Photo: Flickr user lifeontheedge

Friday, April 13, 2007

Note to Britannica: the medium is the message

From the why-didn't-anyone-tell-me dept.: Britannica Blog -- part of Britannica's long-overdue effort to embrace technology.

It's a good read, though the interface is a little overbearing (most of the space on the page is devoted to titles and "read more" links). If they can get Michael Feldman to write about nanotechnology, maybe they can hire Kottke as a blogging consultant.

Wait a minute: what's an English major like Feldman doing writing about nanotech? Even my tech.comm.-major eyes can tell that his well-written post is a gross oversimplification -- the tiny-motors model of nanotechnology is super-controversial (as wikipedia will tell you). Feldman's post is good enough for a newsmagazine, but this is Britannica -- they could have gotten Eric Drexler to write about nanotech for them. (They got Einstein, 60 years ago.) If they want to make everything accessible and bloggy, they could have gotten Rebecca Blood to co-edit every entry.

Britannica's most valuable asset, the very core of their brand (sorry about the business-speak) is expertise -- the ability to draw people at the nobel-prize level, the very top of their fields. So why isn't this reflected in the Britannica blog?

I think it's because people are misunderstanding blogs (and perhaps wikis -- got to get that plug in somewhere) in the same way that they've misunderstood comics (and hip-hop, and jazz, and back and back to the lowermost turtle):

Blogging is not a genre. The defintion of blogging isn't "writing autobiography", or "unearthing political bodies", or "becoming a de facto expert on a topic you don't have de jure credentials in". It's not about running your own site or having a column.

No: Blogging is a medium. Blogging is short-ish chunks of text with links in them, posted frequently to the internet. That's the extent of the definition.

You can do anything you want with the medium of Blog as long as you respect its inherent differences from print. Television and Film are both moving pictures, but they're different media: television is ad-supported, for example, and the screen is smaller, and nobody will yell at you to be quiet. As a result, TV shows are totally different from movies at every stage, from the time they're scripted to the time you watch them: the medium is the message.

* * * *

To put it another way: the Encyclopedia Britannica is a starting point for most people, and it looks like that's the way Britannica Blog is treating it: get a star-studded roster of writers, have them read the encyclopedia, have them talk about whatever comes to mind.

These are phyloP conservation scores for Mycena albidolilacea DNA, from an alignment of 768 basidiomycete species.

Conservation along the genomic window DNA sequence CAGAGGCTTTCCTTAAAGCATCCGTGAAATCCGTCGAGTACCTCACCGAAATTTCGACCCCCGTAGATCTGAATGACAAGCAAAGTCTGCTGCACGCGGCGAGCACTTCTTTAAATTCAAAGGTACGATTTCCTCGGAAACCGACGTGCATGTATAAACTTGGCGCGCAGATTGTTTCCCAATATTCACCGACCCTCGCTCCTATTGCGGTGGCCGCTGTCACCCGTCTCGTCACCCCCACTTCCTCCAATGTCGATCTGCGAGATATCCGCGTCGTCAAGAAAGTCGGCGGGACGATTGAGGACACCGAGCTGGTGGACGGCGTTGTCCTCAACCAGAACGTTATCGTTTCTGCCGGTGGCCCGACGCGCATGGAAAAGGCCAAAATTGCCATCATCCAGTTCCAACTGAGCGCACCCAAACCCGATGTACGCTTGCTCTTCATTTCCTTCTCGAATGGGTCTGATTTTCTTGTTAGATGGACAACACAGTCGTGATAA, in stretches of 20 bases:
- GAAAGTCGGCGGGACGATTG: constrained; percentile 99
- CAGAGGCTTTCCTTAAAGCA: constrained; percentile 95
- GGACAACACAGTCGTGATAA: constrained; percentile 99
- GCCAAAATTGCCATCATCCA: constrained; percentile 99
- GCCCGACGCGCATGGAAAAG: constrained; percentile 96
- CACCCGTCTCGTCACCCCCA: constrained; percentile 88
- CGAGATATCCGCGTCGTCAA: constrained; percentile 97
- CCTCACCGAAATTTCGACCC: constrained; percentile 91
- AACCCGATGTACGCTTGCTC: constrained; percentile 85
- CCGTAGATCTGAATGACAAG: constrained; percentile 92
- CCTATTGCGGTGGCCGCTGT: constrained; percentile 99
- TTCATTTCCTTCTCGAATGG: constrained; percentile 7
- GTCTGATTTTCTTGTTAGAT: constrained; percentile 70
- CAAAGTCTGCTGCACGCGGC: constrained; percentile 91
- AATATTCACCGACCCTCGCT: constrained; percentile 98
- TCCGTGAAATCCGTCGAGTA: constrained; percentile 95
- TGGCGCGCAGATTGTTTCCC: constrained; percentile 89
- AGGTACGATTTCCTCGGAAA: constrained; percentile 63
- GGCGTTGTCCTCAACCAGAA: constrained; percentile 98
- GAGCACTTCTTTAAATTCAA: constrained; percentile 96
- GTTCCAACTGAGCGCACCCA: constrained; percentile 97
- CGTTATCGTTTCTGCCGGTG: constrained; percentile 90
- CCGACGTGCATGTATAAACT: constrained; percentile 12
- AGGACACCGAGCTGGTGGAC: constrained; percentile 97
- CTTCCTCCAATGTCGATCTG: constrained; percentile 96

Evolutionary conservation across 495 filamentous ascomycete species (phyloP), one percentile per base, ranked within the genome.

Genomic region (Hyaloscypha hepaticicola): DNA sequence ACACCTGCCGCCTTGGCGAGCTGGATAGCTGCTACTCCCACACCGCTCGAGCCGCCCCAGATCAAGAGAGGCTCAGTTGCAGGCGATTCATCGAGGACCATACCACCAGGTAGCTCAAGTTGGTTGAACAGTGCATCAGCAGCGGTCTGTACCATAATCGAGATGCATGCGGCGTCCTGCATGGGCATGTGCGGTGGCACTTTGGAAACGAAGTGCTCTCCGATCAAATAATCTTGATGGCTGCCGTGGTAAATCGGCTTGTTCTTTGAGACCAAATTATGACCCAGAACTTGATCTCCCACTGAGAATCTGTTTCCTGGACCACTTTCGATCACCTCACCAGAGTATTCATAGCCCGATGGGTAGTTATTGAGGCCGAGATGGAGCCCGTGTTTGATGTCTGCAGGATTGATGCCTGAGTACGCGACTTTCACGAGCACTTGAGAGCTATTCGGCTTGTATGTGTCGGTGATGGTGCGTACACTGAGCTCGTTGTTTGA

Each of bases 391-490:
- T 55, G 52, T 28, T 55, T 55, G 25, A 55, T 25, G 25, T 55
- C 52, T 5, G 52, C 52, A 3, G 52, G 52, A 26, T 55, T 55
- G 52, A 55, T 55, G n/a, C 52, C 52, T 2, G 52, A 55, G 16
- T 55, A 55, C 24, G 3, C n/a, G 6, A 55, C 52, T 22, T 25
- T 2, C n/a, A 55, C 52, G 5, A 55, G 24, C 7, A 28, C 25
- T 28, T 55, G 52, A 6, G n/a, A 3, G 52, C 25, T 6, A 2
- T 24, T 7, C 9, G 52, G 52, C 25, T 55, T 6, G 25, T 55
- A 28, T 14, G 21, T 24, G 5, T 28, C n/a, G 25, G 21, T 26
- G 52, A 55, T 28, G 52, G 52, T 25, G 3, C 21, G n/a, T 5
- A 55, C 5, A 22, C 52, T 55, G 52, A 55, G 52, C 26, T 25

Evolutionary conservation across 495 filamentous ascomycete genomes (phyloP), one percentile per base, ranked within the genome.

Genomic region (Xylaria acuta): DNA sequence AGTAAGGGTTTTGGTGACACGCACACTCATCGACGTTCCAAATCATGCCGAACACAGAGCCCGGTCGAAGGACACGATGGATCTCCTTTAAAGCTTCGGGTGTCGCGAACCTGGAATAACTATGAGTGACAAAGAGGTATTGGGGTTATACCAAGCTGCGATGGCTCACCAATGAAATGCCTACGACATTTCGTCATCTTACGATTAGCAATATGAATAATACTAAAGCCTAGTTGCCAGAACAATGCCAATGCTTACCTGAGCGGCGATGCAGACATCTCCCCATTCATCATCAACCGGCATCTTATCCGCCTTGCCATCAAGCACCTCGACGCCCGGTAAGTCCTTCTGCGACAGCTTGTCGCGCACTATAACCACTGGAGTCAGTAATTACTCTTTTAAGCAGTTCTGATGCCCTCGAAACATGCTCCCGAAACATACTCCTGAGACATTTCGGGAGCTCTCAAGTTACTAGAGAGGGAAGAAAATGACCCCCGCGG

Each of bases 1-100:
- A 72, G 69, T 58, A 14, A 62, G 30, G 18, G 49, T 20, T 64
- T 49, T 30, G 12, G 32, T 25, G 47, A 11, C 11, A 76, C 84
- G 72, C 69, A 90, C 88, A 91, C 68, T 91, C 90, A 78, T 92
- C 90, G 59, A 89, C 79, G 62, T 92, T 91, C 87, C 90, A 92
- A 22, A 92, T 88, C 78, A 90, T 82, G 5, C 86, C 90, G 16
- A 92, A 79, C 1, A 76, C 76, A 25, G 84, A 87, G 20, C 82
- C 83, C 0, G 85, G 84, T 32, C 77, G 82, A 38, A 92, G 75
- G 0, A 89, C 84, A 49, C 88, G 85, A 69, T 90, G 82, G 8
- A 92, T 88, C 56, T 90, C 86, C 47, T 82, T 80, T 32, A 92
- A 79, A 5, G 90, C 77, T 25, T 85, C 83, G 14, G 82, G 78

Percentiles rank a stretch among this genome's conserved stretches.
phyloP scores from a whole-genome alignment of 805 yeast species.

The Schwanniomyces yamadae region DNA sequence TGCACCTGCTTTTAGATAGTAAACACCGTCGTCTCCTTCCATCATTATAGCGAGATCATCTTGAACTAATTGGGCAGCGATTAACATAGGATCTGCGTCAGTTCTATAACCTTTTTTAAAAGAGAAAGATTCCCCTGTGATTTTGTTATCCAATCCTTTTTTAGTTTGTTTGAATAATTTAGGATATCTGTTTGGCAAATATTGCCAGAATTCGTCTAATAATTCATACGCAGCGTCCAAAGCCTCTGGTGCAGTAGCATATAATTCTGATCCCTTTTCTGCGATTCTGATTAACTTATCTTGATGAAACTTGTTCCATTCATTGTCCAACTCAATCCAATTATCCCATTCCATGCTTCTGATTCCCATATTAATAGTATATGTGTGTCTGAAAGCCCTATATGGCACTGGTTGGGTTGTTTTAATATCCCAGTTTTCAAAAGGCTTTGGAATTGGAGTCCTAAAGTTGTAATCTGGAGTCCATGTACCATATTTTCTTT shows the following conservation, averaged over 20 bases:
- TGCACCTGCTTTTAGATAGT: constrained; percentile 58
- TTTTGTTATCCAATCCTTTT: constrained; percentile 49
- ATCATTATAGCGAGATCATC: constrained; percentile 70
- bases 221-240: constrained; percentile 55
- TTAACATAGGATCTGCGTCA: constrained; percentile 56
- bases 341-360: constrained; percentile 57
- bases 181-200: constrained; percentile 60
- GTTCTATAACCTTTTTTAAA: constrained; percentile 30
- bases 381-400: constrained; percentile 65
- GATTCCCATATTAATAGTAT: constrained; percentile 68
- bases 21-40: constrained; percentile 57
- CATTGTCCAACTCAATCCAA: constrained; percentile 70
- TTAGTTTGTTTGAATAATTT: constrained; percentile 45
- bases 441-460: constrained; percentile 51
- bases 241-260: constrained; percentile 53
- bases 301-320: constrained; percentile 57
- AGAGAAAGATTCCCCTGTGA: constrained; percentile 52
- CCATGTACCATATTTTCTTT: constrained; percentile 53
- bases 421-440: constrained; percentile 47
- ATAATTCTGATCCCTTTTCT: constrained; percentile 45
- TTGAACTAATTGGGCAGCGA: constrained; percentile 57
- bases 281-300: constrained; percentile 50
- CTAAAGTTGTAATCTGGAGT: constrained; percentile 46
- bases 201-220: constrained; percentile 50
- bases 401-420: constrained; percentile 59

But for the EB company, the Encyclopedia is the ending point of their writing process. The most exciting thing about Britannica is the way it's written: convening (in theory) the greatest minds on the planet. The Britannica Blog is being pointed in the wrong direction. It should be offering a window into the process of writing. I'd love to hear geniuses muse about how to best summarize a field.

(Supplemental: WP on the EB. 85 kilobytes.)

Update: Former britannica editor-in-chief Bob McHenry responded to this post -- I'm pretty sure he misunderstood me, so it makes sense that a lot of other readers might have, too. Here's the exchange, and my clarification. (I've tightened up the post a little, too.)

5 comments:

Bob McHenry said...

"No: Blogging is a medium. Blogging is short-ish chunks of text with links in them, posted frequently to the internet. That's it."

So that's it, eh? That, and only that, is blogging? Well, OK, then. Let the word go forth.

And by the way, you are equally wrong about Britannica, which has never considered itself the end of any search for knowledge. It has always described itself as "a summary statement of the state of knowledge," or words to that effect. But of course, it is the real Britannica of which I speak, not the straw man so popular in certain circles.

Ben Yates said...

You've misunderstood me on both counts!

1. By "that's it" I didn't mean that the Britannica Blog had stepped outside of some definition of blogging that I want to propagate -- the Britannica blog is quite clearly a blog by any standard. I meant that the definition of "blog" is not very detailed, and that it only describes a format, which means blog creators have a lot of freedom.

I was making the opposite point than the one you thought I was making: I'm saying that Britannica Blog is too caught up in conventional notions of what a blog should be, and that in order to be a really great blog, it needs to become more Britannica-like (which is to say, more concerned with the large-scale structure of knowledge).

2. When I said that the EB was the "ending point" for the Britannica staff, I didn't mean that the staff thought Britannica should be a final destination for readers -- of course, they think it should be a starting point. Rather, I was making the sort of banal point that the EB is the end point of the Britannica writing process -- and that that writing process is very interesting, and that the blog should focus on it more.

Bob McHenry said...

Thanks for the clarifications. I did misconstrue your point, but I had a little help.

I still disagree (naturally) about what a "Britannica blog" ought to be. There is already an encyclopedia to be encyclopedic, and serious, and all that. But there are other ways to be smart, informative, even (dare I say it?) entertaining. Or to draw attention to the fact that the encyclopedia itself can sometimes be smart, informative, and still be (dare I say it?) entertaining.

Ben Yates said...

Fair enough.

Sage said...

For what it's worth, Ben, I thought your post was really insightful (and perfectly clear). The Britannica blog you envision is one I would really enjoy reading; I don't see much to get excited about in the real thing (though I'll keep an eye on it looking forward).